Japan Access and Assistive Technology (Part 2)

Image description: Blog: Accessible Japan Part 2 with an image of Jackie and her daughter, who's sitting in a travel chair with her cane.We are back with Part 2 to share our insights into ability-specific access when in Japan.

Co-written by Jackie O’Sullivan and Jos Franciscus.

Vision Impaired Access

  • JF: There are many (in fact the most I’ve ever seen in one city!) tactile tiles all over most footpaths and many buildings. The further out from Tokyo, the less tactile tiles there seems to be.
  • JO: In many places, the tactile tiles are bright yellow and very helpful if bright yellow is your best visually assistive colour. We were able to follow the yellow tactile paths with the cane very easily and crowds would clear off the path as we used it.
  • JF: At some crossings there are sound indicators to cross, the best way to describe it is a bird chirping sound and it’s quite faint. That being said, a quirk about Japan is that they don’t like noise pollution so many crossings don’t have this – or if they do, you have to press a sidewalk crossing button.Image description: a photo of a cross walk with tactle markers
  • JF: Braille is present for eg on elevators, toilets, signs in museums – although beware the Braille is in Japanese, but numbers are universal.
  • JF: General barriers: I think it can be a challenge navigating Japan solo. There are a lot of unexpected steps/uneven surfaces and navigating crowds can be tricky.

Hearing Impaired Access

  • JF: If you’re hearing impaired, possibly the biggest challenge you’ll encounter is the language barrier. Otherwise there’s a lot of signs written in English, including visual cues via onboard TVs on trains and buses. Japanese people tend to use a lot of non-verbal cues which makes travelling with a hearing impairment easier.
  • JO: We found it difficult to hear announcements, though on trains there were always many message boards which would announce the next train station. These days, signage is written using the Japanese word in the English alphabet.

Sensory Considerations

  • JF: Japan can be very hectic at times due to the sheer number of people who live and travel there. If you have autism, sensory processing difficulties or mental health conditions I’d advise pacing yourself, not traveling at peak hours, staying at quiet accommodation in less busy areas and bringing along noise-cancelling headphones.
  • JF: Thankfully the Japanese people culturally are very quiet and travelling on public transport is mostly in silence – such a breath of fresh air. Tokyo is surprisingly quiet at night too, no beeping horns here.
  • JO: During the day and especially in the evenings, you will hear regular sirens which are followed by some loudspeaker messages. This is just local authorities diligently testing their equipment and conducting community drills for earthquakes, and other potential disasters.

Communication Access and Intellectual Impairment Access

  • JF: People who have a communication or intellectual impairment may have challenges with the language barrier – using apps like Google Translate will help with communication. It may be a good idea to have some key phrases in Japanese you wish to use prepared either on cue cards or written on your mobile device.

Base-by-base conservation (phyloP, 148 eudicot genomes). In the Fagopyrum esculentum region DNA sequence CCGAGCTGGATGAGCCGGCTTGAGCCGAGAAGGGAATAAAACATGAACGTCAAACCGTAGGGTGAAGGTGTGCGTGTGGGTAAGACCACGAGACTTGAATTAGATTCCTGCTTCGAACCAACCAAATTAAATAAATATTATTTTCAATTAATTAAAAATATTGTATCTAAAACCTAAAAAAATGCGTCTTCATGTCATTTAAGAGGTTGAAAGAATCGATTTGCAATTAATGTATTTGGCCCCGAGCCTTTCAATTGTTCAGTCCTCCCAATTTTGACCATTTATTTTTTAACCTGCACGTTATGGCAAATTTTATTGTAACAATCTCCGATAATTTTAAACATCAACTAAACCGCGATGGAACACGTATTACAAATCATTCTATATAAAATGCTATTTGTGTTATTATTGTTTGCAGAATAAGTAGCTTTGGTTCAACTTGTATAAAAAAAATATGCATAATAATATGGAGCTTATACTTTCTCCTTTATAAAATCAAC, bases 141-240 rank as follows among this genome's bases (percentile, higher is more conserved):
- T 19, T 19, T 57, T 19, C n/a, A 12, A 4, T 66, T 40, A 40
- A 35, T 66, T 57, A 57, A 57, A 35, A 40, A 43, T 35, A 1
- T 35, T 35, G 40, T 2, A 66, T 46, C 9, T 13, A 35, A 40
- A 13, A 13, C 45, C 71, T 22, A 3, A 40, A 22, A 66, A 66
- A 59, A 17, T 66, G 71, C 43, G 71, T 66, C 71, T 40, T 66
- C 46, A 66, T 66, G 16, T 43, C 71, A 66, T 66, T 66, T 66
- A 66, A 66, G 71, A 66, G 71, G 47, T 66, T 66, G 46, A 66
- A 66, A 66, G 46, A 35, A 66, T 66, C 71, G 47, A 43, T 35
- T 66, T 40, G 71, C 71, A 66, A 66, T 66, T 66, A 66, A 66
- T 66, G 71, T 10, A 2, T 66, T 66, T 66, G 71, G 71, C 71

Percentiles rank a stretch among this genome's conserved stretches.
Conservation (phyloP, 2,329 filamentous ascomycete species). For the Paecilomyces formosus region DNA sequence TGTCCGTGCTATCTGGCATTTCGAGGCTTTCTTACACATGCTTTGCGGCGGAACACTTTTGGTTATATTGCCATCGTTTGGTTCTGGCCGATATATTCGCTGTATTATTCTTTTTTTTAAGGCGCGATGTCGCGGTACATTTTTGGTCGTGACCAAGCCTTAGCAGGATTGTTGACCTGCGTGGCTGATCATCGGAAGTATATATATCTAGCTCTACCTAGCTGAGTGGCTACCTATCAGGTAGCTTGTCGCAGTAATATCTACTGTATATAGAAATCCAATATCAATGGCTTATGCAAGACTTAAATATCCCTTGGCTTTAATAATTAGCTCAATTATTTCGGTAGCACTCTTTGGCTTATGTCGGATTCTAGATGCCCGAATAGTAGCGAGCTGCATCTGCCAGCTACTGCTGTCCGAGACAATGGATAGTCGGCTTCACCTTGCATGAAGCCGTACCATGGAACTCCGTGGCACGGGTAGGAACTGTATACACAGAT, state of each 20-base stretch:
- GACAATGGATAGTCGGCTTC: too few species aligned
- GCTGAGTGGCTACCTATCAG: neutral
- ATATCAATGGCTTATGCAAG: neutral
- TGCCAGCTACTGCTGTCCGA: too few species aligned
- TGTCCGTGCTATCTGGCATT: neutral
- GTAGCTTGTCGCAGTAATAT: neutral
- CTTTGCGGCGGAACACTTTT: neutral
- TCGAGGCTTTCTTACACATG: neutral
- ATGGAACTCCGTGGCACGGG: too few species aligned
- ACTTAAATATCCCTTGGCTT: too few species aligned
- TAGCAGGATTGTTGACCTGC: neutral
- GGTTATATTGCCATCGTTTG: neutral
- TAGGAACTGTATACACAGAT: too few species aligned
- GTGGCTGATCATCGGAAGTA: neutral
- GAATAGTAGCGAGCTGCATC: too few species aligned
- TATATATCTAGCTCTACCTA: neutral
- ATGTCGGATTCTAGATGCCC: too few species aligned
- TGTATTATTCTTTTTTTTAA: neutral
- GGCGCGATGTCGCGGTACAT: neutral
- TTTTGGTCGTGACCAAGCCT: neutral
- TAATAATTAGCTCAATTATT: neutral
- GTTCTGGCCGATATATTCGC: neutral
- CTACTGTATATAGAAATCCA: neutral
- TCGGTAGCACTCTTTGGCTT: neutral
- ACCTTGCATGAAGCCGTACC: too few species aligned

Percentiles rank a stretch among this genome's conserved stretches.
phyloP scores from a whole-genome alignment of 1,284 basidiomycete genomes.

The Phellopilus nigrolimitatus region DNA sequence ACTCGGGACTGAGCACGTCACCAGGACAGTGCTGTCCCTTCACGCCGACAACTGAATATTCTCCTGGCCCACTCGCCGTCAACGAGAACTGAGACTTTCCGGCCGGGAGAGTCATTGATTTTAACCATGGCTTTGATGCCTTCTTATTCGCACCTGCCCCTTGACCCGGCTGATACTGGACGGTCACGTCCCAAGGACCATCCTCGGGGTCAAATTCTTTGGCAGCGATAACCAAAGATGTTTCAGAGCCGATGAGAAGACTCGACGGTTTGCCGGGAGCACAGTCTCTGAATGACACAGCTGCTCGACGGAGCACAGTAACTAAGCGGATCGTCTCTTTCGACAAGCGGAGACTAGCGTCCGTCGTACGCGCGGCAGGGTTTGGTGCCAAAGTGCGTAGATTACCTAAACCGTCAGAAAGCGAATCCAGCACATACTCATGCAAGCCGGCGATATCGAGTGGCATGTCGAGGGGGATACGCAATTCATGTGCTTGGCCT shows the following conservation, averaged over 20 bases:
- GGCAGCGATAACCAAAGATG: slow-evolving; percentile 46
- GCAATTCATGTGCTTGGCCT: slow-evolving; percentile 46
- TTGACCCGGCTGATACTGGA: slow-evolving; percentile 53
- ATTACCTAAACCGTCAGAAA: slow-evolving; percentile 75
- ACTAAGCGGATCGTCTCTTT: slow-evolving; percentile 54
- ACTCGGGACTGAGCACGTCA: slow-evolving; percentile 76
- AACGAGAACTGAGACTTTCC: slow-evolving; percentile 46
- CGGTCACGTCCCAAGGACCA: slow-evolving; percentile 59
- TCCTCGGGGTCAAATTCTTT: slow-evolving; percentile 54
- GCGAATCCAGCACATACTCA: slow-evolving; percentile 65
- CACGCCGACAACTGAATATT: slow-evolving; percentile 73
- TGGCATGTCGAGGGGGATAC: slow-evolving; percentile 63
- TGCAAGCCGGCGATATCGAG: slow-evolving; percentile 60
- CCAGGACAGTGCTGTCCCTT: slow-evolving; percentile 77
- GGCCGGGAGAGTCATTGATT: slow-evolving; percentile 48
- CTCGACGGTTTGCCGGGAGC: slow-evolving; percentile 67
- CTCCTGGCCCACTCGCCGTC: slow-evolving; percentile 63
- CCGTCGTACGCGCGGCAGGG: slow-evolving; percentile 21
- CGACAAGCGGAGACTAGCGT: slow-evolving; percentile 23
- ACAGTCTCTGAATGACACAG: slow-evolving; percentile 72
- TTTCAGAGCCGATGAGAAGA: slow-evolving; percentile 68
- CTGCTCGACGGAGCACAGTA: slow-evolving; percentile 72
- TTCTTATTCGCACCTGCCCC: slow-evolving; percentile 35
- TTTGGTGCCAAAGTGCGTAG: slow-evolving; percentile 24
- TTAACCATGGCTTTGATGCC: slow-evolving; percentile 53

Mobility Aid Access

  • JF: Due to the nature of the age and size of many shops and restaurants there are a lot of steps! You can get around this by bringing portable ramps however it helps being mentally prepared that you may not feasibly have access. That being said, there are a lot of accessible places to go, so you’ll never be short of places. As Tokyo gears up for the Olympic & Paralympic Games in 2020 there will be increasingly more access.
  • JF: Footpaths are generally quite wide and flat in Tokyo, and in places where they’re not (for example the laneways of Harajuku or old Kyoto) I found it quite ok to carefully drive on the road as car drivers are considerate.
  • JO: We travel with a “Travel Electric Wheelchair”. Instead of using our main power chair, which is the best for everyday school and home situations, my daughter has to sit in the chair. We had to buy this ourselves, but it is worth having this option for travel if you are able to use this sort of chair. The upside is, it is easy to fold down, maneuver in small spaces, take up one step with assistance from behind and for a carer to push it if necessary. It has dry cell Lithium ion batteries that are acceptable to most airlines and they last 28km before needing a charge. The chair can be folded down and put in the boot of a standard taxi.

Image description: A [pole with a button on a crosswalkCultural Considerations

  • JF: One of the great things about Japan is the people are generally very polite and helpful should you need assistance. One of the refreshing things I noticed is that they generally don’t offer help unsolicited, and wait to be invited to assist. However they are often quite conservative and follow rules to the letter – they’ll often say something can’t be done if it seems in their mind risky or out of the box. As long as you know your limits, I’d recommend self-advocating what you need.

 

All-in-all don’t be afraid to ask for assistance, everyone (including tourists) is generally willing to help. Hopefully these accessible insights are helpful, and you enjoy Japan!

Feel free to contact us should you need any other accessible advice: atchat@ilc.com.au

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